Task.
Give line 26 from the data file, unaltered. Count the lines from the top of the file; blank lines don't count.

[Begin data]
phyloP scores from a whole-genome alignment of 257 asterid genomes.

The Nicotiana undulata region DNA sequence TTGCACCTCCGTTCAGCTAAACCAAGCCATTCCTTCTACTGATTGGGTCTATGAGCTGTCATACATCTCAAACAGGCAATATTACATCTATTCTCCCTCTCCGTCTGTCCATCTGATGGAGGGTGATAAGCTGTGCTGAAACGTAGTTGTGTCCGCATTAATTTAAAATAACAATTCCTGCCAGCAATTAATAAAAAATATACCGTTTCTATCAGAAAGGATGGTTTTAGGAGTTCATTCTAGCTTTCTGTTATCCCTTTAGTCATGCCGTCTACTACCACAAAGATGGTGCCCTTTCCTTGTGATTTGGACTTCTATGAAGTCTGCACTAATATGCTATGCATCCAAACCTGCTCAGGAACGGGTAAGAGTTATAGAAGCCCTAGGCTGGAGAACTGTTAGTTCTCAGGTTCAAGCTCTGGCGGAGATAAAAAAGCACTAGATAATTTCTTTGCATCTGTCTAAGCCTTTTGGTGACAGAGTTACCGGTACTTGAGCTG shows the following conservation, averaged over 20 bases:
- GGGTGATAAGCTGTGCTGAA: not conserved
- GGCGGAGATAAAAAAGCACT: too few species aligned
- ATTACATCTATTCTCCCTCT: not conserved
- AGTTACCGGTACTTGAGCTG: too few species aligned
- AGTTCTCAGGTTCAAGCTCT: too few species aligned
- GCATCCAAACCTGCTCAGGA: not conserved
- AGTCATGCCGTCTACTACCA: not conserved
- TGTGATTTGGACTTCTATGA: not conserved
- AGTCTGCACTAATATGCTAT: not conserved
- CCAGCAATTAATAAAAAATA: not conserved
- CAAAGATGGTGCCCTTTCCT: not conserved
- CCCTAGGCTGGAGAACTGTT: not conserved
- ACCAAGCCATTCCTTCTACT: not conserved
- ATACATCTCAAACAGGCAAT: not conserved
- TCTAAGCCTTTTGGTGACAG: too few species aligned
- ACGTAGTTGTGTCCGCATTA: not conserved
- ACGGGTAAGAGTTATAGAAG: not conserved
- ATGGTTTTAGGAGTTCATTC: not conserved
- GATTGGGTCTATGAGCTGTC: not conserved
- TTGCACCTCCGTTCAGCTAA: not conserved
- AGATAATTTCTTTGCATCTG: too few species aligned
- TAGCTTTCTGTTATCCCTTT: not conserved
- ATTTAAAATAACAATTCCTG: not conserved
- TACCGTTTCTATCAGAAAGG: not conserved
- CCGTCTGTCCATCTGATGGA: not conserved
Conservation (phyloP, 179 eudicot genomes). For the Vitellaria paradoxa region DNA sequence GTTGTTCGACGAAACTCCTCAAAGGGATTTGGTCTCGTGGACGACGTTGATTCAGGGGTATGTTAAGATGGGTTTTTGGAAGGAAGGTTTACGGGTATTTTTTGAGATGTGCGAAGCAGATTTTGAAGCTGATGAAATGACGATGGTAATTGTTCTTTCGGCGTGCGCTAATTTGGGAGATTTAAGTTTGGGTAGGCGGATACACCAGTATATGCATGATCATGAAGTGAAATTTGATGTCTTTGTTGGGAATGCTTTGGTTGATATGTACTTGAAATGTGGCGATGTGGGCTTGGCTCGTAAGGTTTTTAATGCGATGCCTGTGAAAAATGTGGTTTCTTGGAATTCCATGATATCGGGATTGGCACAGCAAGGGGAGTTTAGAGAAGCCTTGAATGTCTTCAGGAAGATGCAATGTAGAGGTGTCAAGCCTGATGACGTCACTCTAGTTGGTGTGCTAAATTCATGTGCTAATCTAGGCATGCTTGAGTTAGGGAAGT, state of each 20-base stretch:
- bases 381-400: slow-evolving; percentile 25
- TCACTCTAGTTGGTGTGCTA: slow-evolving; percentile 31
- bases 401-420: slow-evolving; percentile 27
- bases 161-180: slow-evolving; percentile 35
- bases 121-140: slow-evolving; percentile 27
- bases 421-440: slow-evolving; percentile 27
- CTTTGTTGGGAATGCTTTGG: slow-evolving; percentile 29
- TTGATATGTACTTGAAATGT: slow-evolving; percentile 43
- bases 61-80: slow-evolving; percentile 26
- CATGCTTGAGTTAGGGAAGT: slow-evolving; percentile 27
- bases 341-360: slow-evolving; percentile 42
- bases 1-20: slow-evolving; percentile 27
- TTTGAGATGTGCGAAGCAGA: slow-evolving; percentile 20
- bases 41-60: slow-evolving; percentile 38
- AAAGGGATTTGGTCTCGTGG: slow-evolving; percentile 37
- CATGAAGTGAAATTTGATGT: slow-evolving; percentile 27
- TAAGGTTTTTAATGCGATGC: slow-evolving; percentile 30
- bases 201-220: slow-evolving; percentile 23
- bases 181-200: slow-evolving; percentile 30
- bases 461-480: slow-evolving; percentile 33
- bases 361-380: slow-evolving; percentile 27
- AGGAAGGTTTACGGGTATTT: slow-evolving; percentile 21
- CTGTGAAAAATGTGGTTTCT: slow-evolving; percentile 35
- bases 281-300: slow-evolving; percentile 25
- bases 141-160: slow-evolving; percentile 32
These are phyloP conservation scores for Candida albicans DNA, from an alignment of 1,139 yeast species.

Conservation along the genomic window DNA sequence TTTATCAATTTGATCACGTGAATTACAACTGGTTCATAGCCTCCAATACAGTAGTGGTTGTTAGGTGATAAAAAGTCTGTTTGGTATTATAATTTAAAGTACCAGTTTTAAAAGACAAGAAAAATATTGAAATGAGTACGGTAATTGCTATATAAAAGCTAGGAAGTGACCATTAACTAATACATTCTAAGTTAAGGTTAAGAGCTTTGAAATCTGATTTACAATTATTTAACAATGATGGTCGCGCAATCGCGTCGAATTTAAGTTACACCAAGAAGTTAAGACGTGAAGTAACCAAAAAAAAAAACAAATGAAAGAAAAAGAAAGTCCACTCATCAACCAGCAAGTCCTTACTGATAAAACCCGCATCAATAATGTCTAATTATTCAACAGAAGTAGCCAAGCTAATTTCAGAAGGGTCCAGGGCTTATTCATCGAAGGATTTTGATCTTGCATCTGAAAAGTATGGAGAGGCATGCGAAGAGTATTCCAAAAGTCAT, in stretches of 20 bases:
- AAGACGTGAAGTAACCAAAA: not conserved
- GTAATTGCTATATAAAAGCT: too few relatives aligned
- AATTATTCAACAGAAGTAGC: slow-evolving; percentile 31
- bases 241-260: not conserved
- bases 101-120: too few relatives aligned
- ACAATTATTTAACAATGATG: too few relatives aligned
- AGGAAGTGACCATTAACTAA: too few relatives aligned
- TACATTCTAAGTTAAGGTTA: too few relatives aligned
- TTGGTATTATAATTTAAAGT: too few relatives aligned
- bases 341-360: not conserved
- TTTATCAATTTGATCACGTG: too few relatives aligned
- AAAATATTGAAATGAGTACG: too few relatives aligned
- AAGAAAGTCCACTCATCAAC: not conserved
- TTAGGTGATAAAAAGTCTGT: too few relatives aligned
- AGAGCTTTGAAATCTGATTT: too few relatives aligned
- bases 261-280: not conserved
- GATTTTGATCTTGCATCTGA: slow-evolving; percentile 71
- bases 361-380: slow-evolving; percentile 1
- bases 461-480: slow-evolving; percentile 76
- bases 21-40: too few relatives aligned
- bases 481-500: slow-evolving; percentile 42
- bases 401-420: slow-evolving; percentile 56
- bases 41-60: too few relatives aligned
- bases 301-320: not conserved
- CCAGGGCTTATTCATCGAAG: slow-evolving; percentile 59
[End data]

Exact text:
- TACCGTTTCTATCAGAAAGG: not conserved